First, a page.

Concrete mesas

banana

MESA MEANS table in Spanish. I now have two mesas in the yard where damnable bananas long held sway.

The photo above was taken on a nice summer day. You see two stands of banana. One is just this side of the black-rock Alamo Wall, and the other one, higher, is beyond. A third, which abuts the house itself, is not visible.

More on it below.

As recently noted in the post dubbed The winter scalp, banana trees, which I stupidly planted years back when they were cute little babies, had become the curse of my life.

I have taken concrete action against two of the three. The ground in which they grew has been covered with concrete and stone, which is raised to form two mesas.

I could have simply covered them with concrete and stone at ground level, but the two mesas give me places to set things, maybe artsy-fartsy stuff to give drama to the yard.

Below are photos of the work:

No. 1
Removing banana remnants with machete and pickax.
No. 2
Early stages of mesa No. 1.
head
Work done. No more freaking banana trees here! It’s 60 centimeters tall.

Now I need to find a stone or metal sculpture to dress it up.

DSCF0399

Long, long ago, I planted a little banana tree in this corner against the house. It grew high and multiplied. I snapped this photo one dark night many years back.

It grew and grew and grew until it was impossible to walk into this corner or even see the corner, so it had to be eliminated.

To wit:

shot 1
Workman with pickax uprooting banana bases and roots.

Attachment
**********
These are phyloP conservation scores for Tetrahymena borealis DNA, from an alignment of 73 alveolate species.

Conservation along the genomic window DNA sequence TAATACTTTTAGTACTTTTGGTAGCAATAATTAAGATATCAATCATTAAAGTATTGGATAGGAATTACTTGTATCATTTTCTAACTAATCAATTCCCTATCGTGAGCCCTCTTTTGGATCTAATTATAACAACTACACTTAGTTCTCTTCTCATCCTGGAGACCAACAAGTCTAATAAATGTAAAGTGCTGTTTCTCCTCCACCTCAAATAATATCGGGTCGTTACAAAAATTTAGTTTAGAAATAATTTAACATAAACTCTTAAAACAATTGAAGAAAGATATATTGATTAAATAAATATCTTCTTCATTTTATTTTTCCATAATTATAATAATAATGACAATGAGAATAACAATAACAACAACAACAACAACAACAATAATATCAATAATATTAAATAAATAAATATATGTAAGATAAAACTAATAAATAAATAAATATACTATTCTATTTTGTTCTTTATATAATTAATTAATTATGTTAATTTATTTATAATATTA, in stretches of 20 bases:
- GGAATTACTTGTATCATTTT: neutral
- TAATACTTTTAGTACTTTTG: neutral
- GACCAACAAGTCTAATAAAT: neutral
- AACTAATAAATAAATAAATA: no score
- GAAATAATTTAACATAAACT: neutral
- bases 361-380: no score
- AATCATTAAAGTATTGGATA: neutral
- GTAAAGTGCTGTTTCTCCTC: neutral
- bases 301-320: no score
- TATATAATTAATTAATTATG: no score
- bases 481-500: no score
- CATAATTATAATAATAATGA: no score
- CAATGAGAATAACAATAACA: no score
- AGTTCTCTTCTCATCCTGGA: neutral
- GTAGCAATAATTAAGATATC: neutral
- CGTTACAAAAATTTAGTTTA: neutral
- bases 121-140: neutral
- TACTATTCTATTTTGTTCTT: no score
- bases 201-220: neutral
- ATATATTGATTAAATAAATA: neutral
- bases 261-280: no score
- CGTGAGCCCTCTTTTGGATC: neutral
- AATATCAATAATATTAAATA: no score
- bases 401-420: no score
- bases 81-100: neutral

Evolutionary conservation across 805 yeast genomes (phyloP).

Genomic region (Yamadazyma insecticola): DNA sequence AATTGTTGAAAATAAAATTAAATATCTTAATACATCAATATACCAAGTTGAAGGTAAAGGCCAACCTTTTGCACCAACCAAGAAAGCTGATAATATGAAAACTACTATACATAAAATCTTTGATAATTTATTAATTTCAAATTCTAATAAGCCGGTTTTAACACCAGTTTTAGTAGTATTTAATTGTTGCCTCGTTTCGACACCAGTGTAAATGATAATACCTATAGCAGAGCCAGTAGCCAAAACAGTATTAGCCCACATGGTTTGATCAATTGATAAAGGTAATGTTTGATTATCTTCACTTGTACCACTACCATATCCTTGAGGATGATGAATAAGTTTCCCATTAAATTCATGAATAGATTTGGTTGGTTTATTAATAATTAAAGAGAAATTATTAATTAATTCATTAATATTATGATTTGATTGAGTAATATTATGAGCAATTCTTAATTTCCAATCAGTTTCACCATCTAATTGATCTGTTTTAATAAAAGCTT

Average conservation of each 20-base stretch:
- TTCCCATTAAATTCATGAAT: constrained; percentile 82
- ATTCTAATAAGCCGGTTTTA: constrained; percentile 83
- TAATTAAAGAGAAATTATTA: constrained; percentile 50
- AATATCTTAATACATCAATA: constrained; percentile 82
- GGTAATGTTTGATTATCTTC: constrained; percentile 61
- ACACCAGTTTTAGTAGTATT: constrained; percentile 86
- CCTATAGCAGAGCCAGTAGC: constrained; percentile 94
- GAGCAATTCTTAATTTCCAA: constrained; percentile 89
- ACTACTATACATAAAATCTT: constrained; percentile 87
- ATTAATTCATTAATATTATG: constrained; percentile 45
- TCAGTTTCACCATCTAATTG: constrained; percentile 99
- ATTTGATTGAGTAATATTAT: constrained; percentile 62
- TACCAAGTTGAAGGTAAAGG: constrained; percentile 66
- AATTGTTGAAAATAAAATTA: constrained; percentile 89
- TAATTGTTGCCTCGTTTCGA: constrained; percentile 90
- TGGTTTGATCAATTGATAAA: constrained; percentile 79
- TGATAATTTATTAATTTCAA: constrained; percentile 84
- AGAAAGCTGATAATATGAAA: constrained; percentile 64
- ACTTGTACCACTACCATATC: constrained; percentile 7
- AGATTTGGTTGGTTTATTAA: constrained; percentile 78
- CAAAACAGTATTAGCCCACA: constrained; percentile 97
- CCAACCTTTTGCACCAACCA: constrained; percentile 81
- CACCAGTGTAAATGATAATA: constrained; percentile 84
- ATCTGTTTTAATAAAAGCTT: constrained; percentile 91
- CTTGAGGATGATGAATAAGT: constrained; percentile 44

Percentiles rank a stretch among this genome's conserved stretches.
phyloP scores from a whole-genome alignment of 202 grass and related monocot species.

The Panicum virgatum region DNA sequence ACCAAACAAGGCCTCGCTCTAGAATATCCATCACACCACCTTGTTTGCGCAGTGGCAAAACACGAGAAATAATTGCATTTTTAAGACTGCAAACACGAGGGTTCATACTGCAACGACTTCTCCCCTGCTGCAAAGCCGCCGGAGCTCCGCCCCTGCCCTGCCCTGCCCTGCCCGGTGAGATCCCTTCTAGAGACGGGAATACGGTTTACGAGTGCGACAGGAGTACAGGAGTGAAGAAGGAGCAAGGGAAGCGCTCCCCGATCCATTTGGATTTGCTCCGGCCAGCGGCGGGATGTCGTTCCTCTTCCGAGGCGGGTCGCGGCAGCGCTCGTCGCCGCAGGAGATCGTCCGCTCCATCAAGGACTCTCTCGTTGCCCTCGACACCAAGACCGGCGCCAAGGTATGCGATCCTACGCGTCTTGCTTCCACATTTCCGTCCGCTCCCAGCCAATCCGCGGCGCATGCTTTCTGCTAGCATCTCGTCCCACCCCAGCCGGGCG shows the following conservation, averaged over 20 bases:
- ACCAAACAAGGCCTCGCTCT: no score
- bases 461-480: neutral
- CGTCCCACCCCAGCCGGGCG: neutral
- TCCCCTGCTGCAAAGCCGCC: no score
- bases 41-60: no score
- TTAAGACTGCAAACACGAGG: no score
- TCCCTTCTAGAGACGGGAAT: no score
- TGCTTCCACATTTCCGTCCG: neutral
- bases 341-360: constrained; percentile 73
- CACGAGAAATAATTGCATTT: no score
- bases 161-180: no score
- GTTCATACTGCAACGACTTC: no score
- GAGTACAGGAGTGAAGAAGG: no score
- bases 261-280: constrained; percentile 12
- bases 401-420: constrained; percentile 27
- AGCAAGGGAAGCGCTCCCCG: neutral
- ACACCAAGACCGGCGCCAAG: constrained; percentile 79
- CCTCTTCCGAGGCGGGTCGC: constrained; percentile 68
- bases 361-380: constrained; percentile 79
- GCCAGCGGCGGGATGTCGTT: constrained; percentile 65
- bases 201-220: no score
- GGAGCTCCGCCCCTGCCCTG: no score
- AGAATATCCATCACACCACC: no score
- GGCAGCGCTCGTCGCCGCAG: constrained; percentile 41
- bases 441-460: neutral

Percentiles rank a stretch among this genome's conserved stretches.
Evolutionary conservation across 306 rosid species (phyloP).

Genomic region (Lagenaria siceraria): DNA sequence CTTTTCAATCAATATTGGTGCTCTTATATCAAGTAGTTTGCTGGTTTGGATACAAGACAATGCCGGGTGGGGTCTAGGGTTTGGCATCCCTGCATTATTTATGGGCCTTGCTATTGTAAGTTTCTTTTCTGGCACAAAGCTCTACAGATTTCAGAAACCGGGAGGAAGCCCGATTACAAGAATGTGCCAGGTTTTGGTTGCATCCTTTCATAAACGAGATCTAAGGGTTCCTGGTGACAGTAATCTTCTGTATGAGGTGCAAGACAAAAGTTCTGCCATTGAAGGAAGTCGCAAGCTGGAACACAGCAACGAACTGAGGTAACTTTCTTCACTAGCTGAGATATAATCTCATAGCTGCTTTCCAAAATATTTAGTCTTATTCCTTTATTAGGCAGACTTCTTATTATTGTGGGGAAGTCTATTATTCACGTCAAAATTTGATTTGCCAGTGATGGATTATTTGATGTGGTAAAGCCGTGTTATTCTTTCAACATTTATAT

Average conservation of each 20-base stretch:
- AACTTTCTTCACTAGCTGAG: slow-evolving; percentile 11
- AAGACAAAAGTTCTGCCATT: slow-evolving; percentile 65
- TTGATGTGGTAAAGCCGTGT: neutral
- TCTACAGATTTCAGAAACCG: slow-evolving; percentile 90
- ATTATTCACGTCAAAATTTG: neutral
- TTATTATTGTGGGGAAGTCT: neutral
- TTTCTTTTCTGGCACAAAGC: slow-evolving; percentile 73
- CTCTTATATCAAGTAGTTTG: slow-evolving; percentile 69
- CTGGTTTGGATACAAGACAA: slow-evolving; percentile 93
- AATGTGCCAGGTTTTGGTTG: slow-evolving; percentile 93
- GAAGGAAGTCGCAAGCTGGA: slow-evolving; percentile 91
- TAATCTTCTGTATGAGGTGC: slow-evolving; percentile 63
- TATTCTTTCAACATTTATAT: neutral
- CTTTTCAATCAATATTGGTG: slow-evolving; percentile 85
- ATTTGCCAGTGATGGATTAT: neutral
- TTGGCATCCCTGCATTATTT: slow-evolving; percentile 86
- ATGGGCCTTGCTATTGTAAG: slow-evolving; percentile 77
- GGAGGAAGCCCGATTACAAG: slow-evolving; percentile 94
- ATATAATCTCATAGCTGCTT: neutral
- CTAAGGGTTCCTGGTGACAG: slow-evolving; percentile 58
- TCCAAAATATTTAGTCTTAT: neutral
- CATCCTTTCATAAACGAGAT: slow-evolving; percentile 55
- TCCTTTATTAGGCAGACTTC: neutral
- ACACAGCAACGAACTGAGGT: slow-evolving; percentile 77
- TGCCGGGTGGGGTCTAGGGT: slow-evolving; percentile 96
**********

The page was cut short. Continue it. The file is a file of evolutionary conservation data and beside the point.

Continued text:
That big aloe vera bush, left side of photo just above, was not even planted when I took the night photo.

two
Second mesa just lacking fill at this point.
rubble
Interior is filled with rubble from God knows where.
casa
All done. This one is larger than the other. Also needs a sculpture.

And that concludes another construction caper. The toil spanned four six-hour days, and the total price for material and labor was 2,450 pesos, about 135 bucks. I tossed in a 200-peso tip because that’s the kind of guy I am.

I’ve loved stone and mountains all my life, and now — at last — I’m surrounded by both. Life is good.

32 thoughts on “Concrete mesas”

  1. And, years in the future, archaeologists will wonder why sarcophagi were constructed for bananas.

    Saludos,

    Kim G
    CDMX, México
    Where the photo the housemate sent of our snowy yard this morning convinced us that being here was the right thing to do.

    Liked by 1 person

              1. Don Cuevas: Yeah, just moments after I wrote that it was WordPress, I noticed the same thing as I was writing a comment on a non-WordPress blog. So, it’s my Chrome. Chrome is my main man.

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          1. Hahaha…the auto-correct on my Mexican cell phone tries to turn all messages in English into some form of extremely weird Spanish, where all the words are spelled correctly but the “sentences” don’t make any sense. It’s an uphill battle and I’m not sure I’m winning it. Saludos!

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            1. Kim: Both my wife and I have Mexican cell phones. Mine is low-end, a Dumbphone, and hers is high-end, a Smartphone. Neither tries change English into Spanish. One wonders what it is you have. There’s probably a place to stop that in there somewhere.